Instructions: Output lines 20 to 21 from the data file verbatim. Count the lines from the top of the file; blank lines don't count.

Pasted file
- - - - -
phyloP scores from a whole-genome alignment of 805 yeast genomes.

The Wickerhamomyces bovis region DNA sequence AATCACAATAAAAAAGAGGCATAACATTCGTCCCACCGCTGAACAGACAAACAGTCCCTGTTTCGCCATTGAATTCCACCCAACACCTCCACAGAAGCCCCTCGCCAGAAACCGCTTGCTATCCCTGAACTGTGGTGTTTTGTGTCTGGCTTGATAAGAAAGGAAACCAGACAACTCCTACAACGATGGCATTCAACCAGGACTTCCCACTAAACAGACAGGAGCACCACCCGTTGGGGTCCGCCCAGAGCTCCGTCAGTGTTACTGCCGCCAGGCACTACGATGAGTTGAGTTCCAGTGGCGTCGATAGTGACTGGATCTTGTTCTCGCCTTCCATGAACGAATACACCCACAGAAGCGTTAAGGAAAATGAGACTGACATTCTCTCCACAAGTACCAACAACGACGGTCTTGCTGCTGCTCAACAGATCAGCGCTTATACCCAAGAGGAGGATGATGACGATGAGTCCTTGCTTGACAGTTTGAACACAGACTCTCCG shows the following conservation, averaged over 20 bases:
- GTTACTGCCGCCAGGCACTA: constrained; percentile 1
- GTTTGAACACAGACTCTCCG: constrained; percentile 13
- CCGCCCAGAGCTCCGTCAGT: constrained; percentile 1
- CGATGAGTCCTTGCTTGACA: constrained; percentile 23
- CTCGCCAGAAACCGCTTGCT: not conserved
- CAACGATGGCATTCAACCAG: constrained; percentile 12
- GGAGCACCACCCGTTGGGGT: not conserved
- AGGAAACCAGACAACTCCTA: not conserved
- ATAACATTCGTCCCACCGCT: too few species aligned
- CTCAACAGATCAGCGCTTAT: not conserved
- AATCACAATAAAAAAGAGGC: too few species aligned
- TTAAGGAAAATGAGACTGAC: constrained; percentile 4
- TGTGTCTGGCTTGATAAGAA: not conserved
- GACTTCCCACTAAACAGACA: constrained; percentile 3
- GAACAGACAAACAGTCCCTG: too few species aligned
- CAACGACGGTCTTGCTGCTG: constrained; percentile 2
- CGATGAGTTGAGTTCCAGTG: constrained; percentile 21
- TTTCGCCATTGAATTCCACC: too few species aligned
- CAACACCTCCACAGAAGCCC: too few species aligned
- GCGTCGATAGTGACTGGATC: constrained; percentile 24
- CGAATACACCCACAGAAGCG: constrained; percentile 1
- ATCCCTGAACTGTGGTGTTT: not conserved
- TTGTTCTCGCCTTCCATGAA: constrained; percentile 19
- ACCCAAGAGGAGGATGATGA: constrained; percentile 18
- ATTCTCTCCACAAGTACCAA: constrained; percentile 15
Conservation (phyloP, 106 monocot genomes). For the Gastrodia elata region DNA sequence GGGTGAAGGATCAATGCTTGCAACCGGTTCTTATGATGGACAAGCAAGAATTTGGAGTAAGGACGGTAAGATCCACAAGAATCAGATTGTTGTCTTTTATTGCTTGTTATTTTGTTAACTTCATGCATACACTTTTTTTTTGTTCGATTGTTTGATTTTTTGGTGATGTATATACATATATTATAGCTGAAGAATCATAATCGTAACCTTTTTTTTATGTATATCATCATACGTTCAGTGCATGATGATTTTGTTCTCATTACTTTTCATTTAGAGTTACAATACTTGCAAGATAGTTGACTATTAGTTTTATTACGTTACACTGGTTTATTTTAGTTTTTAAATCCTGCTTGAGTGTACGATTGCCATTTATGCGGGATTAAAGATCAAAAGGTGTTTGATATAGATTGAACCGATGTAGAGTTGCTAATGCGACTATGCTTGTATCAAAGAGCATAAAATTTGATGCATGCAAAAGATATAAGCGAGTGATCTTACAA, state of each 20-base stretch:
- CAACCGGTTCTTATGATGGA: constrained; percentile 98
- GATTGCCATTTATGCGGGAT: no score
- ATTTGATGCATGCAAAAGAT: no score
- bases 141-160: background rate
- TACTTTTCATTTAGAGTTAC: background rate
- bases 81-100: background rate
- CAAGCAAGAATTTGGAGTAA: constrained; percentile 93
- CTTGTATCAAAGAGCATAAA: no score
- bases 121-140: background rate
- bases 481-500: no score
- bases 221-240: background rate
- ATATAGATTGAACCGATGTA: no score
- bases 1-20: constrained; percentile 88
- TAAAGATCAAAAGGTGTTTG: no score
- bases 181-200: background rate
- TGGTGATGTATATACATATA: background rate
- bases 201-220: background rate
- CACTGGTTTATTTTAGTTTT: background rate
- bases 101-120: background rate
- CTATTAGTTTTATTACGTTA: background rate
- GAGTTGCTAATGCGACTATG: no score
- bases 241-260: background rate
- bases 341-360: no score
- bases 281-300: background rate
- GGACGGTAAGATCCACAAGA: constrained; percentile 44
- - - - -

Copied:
- TTTCGCCATTGAATTCCACC: too few species aligned
- CAACACCTCCACAGAAGCCC: too few species aligned